"The matter of differences between the defendant and the victim has already been discussed. The record also shows that the defendant knew that the victim had talked of committing suicide, and had discussed the same with others, particularly William Tugman, Jr., the defendant having been in the small apartment of the Hansens with the Tugmans during the time of their visit when the victim discussed suicide.

"It is also evident from the facts that the victim could not possibly have taken his own life in the manner in which he met his death, this being a physical impossibility.

"* * * * *

"That the defendant did not know how to drive a motor vehicle is undisputed. However, she had been a frequent passenger in a car for about fourteen years and would presumably have an understanding as to the operation thereof.

"* * * * *

"It should be noted that it is most unusual to take the life of a human by crushing them between a bumper and a closed garage door, a person intent on homicide normally employing some other means such as stabbing, striking, etc.

"* * * * *

"The facts are so inter-related in the case that it should be borne in mind that those substantiating the corpus delecti, previously set forth, and those to follow relative to the establishing of the homicide by the accused are also important in the overall picture of proving premeditation, malice and the basis of the State's theory of homicide attempted to be disguised as suicide."

If we cannot assume that the gear shift was in reverse, as the prevailing opinion holds, how in the world can we assume that a woman, concededly having never driven a car, got into the vehicle, inserted the key in the switch, turned it, not to the left, which would not have started the engine, but to the right, pressed the starter button, put the gear shift in reverse, eased the car backward without noise, sufficiently to kill her husband (as Dr. Richardson said, 500 or 600 pounds pressure), then put the gear in forward and eased the car ahead to its previous position with the front bumper almost to the wall of the garage?

It is submitted that defendant, having ridden in a car for some 14 years, would be able, through observation, to accomplish the above intricate operation. It is my opinion that that assumption is mere speculation — unreasonable and absurd. To go through the steps above outlined would have taken an experienced and expert driver. Had defendant, being without experience as a driver, driven the car, under gas, backward, it is reasonable to suppose that the car would have gone through the garage door, which was loose at the bottom, clear out into the street. The apartment house witnesses, who appeared to have seen a great deal but heard little that evening, would certainly have heard the noise made by the above assumed operation.

There is a significant failure of proof of defendant's finger prints in any respect whatsoever. The officers sought to obtain finger prints but none were available. Had defendant motivated the car, there certainly would have been finger prints either on the door handle, the steering wheel, the gear shift or the key.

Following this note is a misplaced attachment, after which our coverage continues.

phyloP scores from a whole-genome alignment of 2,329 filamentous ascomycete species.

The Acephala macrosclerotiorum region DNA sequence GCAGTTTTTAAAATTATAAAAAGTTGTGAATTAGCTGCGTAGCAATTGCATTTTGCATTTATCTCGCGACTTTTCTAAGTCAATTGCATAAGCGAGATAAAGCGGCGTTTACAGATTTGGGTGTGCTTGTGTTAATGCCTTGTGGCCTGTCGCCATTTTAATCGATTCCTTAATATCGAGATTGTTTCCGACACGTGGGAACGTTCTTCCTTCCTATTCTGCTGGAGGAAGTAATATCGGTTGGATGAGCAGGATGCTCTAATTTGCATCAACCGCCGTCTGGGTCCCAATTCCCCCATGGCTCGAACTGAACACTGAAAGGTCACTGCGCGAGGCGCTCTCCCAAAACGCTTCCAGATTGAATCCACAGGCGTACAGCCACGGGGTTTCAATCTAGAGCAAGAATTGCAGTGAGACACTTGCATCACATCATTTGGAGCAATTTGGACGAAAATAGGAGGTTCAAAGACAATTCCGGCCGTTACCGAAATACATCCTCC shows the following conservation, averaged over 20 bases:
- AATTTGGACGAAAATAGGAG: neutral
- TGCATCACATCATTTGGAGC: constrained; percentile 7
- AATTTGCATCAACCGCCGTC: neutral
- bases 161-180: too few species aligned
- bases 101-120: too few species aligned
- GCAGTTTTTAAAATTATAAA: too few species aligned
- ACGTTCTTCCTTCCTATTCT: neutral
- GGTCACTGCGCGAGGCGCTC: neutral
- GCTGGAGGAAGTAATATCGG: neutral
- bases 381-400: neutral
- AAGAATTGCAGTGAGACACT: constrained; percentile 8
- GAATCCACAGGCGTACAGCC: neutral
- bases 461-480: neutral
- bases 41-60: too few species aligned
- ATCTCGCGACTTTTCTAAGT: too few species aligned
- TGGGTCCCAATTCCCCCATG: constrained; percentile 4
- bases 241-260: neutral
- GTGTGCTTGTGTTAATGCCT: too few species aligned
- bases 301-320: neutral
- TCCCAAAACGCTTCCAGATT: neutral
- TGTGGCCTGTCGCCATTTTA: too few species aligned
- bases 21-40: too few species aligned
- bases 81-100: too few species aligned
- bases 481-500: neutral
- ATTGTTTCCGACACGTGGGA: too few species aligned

The majority opinion ascribes defendant's actions to that of guilt. It is my opinion that every action of defendant noted was compatible with innocence. It is obvious from the record that the decedent was given to excessive drinking, and that he was drinking the evening of his death. Would it not be a normal action for his wife to bring him back from the street where he might make a spectacle of himself. The breaking of the furniture in the apartment could be reasonably laid to the actions of an inebriated man. The endeavors in the garage, as ascribed to defendant, to get her husband into the apartment house and wipe up blood could be reasonably imputed to that of a wifely act. The inconsistent statements of defendant might just as well be attributed to fright, forgetfulness, or even design in an effort to cover up a situation which impliedly involved her. The fact that defendant did not answer the door buzzer when her daughter and son-in-law arrived means nothing since defendant did not know of their coming to the apartment from Eugene. It is reasonable to suppose that she did not want to admit a stranger to the apartment to find her husband in a drunken condition and the premises disordered.

I am unable to find a motive on the part of defendant to slay her husband. In the early part of the evening of the tragedy, defendant cut decedent's hair, and when the daughter and son-in-law arrived, the daughter and the defendant went out for a bit of food while the deceased and his son-in-law remained in the apartment. The two, after eating, returned to the apartment, and, after a visit, the daughter and her husband left the apartment to return home accompanied by decedent, who stated that he was going out to put his car in the garage. There is no evidence of threats against the deceased by the defendant, nor is there any evidence of serious trouble between them. No reasonable motive for the killing is advanced by the state. In any event, motive, like opportunity, unaccompanied by substantial evidence that defendant perpetrated the alleged deed, is insufficient to warrant a conviction.

The evidence shows that Dr. Richardson performed an autopsy, which included an examination of the lungs, on the body of deceased and found no carbon monoxide in his body. We quote:

"Q Did you test to see if there was any presence of carbon monoxide in the body?

"A Yes, I did.

"Q What did you discover?

"A Well, I went back and ran several chemical tests on it, and I could find no indication of carbon monoxide in the body."